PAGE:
By CourtesyOctober 11, 2012
Story by Capt. Anouar Bencheqroun
Task Force Ripcord, 503rd Military Police Battalion
KANDAHAR, Afghanistan - Choosing to serve in the Army is a unique and challenging career choice that demands a lot from the soldiers and families who serve.
The Army brings with it many unique challenges, which is why Army leadership has developed various programs to help build the resilience, mental strength and performance of soldiers, families and Department of the Army civilians alike.
The Comprehensive Soldier and Family Fitness program is one such program that incorporates five dimensions of strength: physical, emotional, social, family and spiritual.
Capt. Randy Loux, a Mazomanie, Wis., native who serves as the chaplain with the Fort Bragg, N.C.,-based 503d Military Police Battalion (Airborne) currently deployed to Camp Nathan Smith in southern Afghanistan, works with soldiers and families to help strengthen all these areas, but specializes in spiritual strength.
"Whether back in garrison at Fort Bragg, N.C., or in a combat zone in Afghanistan, spiritual fitness should be the no. 1 priority because when a soldier is first and foremost 'spiritually fit,' then all the others will naturally fall in place," said Loux.
That's where his Religious Support Team, consisting of himself and Pfc. Jasmyne Stinson, comes into play.
"[Commanders] are responsible for making sure their soldiers have the opportunity to stay spiritually fit," says Loux. "We are obligated to provide for those religious services or practices that we ourselves, due to our affiliation with our endorsing church body, cannot personally perform."
The RST exists to provide religious support and perform various religious services for the soldiers in their unit to ensure the free exercise of religion.
There are several ways that the RST helps to promote spiritual fitness in a combat zone.
At Camp Nathan Smith in Kandahar city, there are three chaplains that support five weekly worship services, which provide religious opportunities for Protestants, Catholics and Latter-day Saints.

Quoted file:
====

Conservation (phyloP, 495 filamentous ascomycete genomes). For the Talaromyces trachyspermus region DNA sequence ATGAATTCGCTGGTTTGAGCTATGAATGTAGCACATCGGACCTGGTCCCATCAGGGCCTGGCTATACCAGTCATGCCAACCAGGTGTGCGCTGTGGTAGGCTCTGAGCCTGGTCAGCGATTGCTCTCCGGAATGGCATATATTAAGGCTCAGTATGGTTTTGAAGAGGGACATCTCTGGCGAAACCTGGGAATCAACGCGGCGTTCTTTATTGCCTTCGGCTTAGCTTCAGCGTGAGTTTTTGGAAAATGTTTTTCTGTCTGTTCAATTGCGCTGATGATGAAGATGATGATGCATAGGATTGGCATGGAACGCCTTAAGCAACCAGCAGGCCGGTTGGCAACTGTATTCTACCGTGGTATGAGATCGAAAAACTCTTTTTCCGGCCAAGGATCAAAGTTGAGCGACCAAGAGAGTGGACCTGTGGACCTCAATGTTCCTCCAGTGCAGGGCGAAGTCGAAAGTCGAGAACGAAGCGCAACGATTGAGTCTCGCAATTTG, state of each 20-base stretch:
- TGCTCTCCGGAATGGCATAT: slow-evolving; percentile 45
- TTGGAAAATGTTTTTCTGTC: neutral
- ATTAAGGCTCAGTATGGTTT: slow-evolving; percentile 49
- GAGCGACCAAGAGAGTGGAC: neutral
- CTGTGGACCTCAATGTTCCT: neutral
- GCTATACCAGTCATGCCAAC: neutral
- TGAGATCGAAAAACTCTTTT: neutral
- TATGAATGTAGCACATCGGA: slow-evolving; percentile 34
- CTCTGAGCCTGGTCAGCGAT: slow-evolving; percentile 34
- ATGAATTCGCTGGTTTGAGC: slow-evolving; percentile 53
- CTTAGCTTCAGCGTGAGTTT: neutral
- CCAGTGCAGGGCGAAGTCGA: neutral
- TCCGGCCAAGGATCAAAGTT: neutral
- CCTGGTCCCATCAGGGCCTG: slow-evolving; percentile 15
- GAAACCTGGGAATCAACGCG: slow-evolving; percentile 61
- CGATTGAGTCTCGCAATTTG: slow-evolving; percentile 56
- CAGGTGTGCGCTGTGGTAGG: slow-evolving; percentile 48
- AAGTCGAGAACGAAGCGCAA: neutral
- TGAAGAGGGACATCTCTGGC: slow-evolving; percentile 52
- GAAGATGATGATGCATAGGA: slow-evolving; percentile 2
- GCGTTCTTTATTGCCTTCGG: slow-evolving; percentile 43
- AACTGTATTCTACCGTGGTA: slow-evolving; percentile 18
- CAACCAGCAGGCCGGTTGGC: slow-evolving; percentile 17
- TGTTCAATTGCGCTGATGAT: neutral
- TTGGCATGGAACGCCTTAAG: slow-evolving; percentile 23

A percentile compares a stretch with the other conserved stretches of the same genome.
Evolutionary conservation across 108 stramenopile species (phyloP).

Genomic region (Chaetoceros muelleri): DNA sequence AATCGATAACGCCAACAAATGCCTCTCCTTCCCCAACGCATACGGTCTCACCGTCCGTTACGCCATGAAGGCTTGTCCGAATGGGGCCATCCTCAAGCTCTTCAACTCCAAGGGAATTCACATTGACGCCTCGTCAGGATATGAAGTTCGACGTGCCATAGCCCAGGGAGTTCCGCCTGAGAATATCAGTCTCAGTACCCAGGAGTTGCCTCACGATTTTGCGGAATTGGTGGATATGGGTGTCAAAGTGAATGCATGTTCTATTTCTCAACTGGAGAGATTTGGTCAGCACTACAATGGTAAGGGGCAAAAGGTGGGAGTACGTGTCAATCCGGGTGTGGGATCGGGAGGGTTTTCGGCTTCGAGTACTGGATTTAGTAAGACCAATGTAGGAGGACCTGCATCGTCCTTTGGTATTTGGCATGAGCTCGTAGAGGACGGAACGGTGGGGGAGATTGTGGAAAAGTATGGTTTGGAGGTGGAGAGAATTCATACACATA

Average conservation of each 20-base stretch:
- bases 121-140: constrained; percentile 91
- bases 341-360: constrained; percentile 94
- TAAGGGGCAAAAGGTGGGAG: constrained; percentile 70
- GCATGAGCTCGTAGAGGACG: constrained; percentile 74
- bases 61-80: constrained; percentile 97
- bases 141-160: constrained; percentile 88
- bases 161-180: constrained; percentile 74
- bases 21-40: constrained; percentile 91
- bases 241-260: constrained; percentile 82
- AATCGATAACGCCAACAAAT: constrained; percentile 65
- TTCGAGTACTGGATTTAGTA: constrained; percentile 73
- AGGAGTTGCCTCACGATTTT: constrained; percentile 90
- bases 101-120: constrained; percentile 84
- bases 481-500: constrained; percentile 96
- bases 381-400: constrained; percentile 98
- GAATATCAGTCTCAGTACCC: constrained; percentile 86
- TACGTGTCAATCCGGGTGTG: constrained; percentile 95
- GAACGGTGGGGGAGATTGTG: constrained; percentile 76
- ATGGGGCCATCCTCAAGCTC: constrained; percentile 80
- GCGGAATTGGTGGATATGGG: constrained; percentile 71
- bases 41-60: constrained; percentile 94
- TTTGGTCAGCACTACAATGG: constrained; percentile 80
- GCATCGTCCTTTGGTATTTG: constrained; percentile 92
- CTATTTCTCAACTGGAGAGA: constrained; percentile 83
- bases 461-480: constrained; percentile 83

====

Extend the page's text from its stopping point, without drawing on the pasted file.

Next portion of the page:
"If there ever is a demand for worship opportunities currently not offered, then we would certainly do everything possible to either perform those services, or provide another chaplain who can assist," said Loux.
According to Capt. Erin Barrett, a regular attendee at the services, "Chapel services are a time to relax, receive spiritual renewal from the challenges of the previous week and strength to face the challenges of the new week."
The RST also offers weekly religious study classes to give soldiers other opportunities to stay spiritually fit.
Soldiers gather in an informal environment to discuss religion and come closer to their faith while broadening their knowledge of their beliefs. It is also a time for other soldiers to learn about other religious concepts.
Many soldiers Loux provides religious support to are spread out across small camps, which requires him and the RST to travel frequently to visit their soldiers.
"We set up regular battlefield circulations to visit them where they are embedded," said Stinson, Loux's chaplain assistant. "Visiting our soldiers provides us with several opportunities [to] perform religious field services, one-on-one counseling, deliver much-appreciated care packages as well as getting to learn about them on a personal level."
Wherever the RST is located, one of its primary goals is to spend time with the soldiers through its "ministry of presence."
"Without the presence of the RST, morale would be low," said Pfc. Robert Holmes, a human resources specialist with the 503rd MP Bn (ABN). "It brightens my day to see the RST and be able to speak with them about issues I may be facing."
"To see the RST is a sense of spiritual motivation," added Spc. Ronald Durand, who serves as a signal support specialist with the 503rd MP Bn (ABN). "I am able to speak and vent to them. The weekly services also help keep our mind off the battlefield and what's going on outside the wire."
Loux sums up his feelings about his role as a military chaplain by saying, "What a blessing. We get to serve God and our country. It is a privilege that very few Americans get to do."